Attractive neighbourhoods don’t just look good – they feel good. As you stroll the sidewalks, you sense the history — you feel safe — you delight in what surrounds you. This is today’s Westboro. And it feels great.

– Excerpt from an advertorial from the Westboro Village BIA that appeared in the Kitchissippi Times

With your help, the work of United Way and its member agencies will continue to have a dramatic impact on our city. We will create hope and opportunity for children and youth. We will help newcomers adapt and flourish. We will bring safety and a sense of pride to our neighbourhoods.

There’s only one way we can achieve all of this.


– Excerpt from 53-page donor recognition piece inserted in Globe & Mail

People choose to support the Canadian Film Centre for a myriad of reasons, the most common of which is a love for what we do and how we do it. Be it television scripts, feature film productions or broadband-ready prototypes, there is an incomparable quality to all that is created here. This is largely due to the one-of-a-kind environment that has rapidly become known as Canada’s leading training institution for the converging mediums of film, television and new media.

By giving to the Canadian Film Centre, you demonstrate a commitment to maintaining the environment within and the industry beyond.

– Excerpt from “Support the Centre” web copy for the Canadian Film Centre

Nahid Ismail arrived in Toronto in 2003 from Bangladesh. Soon after, she began volunteering at United Way agency, North York Community House. This is where her journey from stranger to community leader began.

– Excerpt from NEW BEGINNINGS: Helping Toronto newcomers find their footing

Ron “Pops” Craven, age 60, hugs a friend in front of The Meeting Place, a drop-in centre for the homeless, run by St. Christopher House. Having battled addiction for over 10 years, Ron was grateful to find the guidance and support he needed from this haven of care. He had been clean and sober for 18 months when this photo was taken and still visits the staff and counsellors at The Meeting Place on a regular basis.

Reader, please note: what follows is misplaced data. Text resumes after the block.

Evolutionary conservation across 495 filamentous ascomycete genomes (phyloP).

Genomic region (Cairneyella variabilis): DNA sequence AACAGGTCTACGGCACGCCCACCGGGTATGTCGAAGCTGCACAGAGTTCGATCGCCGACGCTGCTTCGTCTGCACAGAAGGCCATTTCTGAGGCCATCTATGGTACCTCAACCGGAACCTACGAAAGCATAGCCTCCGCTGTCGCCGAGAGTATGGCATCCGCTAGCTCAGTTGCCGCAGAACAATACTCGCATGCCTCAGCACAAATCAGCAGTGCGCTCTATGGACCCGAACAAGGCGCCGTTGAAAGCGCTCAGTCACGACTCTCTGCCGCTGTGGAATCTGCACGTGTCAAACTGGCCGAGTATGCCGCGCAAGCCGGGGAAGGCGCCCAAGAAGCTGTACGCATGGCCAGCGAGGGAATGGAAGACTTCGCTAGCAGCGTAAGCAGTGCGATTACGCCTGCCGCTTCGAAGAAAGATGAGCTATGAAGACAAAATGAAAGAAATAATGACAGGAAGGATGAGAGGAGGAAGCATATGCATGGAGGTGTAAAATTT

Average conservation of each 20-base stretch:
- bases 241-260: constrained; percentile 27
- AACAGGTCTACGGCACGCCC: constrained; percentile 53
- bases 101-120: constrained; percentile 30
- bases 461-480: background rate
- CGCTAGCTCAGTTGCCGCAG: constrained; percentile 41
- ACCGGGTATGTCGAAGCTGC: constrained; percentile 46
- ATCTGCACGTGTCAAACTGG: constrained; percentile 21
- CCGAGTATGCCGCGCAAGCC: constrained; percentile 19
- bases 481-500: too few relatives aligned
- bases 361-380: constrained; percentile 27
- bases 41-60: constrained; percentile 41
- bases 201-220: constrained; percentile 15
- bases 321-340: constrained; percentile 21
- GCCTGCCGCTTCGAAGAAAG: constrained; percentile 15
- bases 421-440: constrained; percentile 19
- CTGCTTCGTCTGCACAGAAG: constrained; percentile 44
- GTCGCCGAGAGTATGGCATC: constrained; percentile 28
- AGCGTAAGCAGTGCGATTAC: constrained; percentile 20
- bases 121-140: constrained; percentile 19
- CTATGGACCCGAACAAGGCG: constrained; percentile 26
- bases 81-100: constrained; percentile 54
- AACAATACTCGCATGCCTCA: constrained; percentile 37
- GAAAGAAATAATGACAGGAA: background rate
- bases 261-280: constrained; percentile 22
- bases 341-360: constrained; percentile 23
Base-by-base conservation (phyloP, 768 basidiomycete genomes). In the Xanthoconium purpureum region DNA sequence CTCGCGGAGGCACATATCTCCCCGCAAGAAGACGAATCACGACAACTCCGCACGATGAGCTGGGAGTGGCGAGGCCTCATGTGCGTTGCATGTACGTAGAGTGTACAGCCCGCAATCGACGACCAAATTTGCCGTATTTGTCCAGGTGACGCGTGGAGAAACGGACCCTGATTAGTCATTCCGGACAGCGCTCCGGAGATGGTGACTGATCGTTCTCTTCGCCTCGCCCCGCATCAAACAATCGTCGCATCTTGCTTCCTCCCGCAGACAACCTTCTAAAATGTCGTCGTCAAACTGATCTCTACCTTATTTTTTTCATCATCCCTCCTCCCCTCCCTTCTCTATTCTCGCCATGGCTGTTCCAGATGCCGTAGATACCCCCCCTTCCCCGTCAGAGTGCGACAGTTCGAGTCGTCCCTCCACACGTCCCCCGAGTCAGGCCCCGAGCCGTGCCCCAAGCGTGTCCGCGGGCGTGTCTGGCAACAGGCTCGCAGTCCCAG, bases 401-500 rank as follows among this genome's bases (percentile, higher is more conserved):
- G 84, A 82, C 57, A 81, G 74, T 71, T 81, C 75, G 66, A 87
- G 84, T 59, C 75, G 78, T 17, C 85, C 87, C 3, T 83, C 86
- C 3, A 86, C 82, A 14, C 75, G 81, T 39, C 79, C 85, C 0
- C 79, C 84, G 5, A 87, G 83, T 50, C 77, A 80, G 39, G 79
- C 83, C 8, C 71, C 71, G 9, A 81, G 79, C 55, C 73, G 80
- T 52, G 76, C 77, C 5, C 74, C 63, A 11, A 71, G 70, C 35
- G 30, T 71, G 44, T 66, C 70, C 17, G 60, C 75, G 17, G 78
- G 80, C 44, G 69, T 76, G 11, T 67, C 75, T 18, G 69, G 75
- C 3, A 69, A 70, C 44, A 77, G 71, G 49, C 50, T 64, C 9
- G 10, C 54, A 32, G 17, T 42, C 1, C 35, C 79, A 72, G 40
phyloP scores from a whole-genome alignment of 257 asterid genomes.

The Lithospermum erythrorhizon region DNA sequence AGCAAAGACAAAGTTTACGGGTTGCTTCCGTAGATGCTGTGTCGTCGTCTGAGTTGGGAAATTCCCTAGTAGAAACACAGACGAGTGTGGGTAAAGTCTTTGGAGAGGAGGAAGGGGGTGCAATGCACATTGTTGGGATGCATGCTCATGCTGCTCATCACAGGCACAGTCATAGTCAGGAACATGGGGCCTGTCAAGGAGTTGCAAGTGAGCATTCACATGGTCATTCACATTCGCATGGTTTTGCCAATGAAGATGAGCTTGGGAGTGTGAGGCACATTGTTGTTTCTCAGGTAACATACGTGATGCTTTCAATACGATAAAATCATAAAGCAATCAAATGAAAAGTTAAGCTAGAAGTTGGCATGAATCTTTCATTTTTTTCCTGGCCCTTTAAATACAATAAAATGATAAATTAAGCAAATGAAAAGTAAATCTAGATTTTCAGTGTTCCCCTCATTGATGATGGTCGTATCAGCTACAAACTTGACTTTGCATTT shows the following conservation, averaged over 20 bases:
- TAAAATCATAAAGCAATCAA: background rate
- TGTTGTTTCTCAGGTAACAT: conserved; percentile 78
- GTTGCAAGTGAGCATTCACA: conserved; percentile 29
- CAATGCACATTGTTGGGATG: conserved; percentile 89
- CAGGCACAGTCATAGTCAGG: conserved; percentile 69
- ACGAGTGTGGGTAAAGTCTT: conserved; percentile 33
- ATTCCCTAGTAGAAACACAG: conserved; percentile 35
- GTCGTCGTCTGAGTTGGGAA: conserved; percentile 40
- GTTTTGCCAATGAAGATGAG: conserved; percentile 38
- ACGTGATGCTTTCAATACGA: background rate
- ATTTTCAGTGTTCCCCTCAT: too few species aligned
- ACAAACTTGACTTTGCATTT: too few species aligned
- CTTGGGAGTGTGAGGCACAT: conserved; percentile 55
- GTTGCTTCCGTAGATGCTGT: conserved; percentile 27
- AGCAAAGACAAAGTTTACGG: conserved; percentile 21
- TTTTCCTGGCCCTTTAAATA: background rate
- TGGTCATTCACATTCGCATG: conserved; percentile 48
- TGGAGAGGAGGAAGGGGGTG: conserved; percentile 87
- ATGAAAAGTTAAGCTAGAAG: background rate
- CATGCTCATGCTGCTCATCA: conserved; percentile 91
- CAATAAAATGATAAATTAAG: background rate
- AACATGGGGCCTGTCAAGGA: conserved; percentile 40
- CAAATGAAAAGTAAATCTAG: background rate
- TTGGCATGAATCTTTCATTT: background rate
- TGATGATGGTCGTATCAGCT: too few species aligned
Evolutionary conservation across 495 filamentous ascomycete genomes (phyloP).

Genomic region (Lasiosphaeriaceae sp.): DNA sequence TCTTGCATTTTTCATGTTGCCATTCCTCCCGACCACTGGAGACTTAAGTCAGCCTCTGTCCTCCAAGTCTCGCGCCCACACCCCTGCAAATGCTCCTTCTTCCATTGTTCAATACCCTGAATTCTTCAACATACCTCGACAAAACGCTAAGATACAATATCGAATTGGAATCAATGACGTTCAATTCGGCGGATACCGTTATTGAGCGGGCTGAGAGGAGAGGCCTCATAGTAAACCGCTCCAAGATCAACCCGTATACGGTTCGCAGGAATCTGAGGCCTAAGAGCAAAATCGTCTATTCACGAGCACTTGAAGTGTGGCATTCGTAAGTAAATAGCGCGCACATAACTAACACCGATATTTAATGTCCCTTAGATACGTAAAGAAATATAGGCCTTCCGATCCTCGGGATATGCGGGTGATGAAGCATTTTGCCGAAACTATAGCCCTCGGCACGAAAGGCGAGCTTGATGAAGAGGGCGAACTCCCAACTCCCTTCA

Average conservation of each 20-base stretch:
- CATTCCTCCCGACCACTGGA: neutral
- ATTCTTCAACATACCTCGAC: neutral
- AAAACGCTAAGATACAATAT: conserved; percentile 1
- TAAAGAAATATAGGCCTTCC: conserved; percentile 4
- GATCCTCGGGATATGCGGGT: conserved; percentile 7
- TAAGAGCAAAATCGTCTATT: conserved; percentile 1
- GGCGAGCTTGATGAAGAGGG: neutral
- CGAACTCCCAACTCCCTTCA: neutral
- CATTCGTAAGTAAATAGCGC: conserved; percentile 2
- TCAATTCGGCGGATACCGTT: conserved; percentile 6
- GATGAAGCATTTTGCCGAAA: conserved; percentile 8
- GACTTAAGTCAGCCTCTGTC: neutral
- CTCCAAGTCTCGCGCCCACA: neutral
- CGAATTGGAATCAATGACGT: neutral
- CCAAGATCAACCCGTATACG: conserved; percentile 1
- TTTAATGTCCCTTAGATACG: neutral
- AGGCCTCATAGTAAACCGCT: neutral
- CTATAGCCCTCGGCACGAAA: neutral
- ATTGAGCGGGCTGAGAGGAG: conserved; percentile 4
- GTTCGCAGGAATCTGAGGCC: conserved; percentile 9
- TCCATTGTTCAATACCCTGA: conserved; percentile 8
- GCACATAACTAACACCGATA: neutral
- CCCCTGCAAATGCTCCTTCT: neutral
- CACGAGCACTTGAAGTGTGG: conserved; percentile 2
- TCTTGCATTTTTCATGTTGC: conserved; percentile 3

His personal victory goes beyond sobriety—Ron now has his own apartment.

– Cutline from photo featured in The Strength Within, a book produced by Photosensitive, a non-profit collective of photographers who explore how photography can contribute to social justice.

The reason why these outcomes are so powerful is that they all play a vital role in shaping who these young people will one day become. Known as developmental assets, these benefits can be harder to come by for some children. Circumstances beyond their control such as poverty or unemployment can create barriers to positive life experiences. This is why the YMCA Strong Kids Campaign exists – to make these experiences possible for all young people.

– Excerpt from Message from Strong Kids Campaign Chair, YMCA of Hamilton/Burlington/Brantford

Imagine an 8 year-old child who learns how to swim, improves his grades, overcomes his fear of spiders at summer camp and makes a new lifelong friend—all in the span of one year. Then imagine an 8 year-old child who goes through the course of that same year without those experiences. The second child is afraid of water, squeamish around insects and shy with his peers. His time after school is largely spent alone in his bedroom struggling with math homework. 

One of these children is clearly at an advantage. At the YMCA of Hamilton/Burlington/Brantford, we believe every child should be so lucky. Kids are only kids once.

– Excerpt from CEO Message, 2010 Annual Report to the Community, YMCA of Hamilton/Burlington/Brantford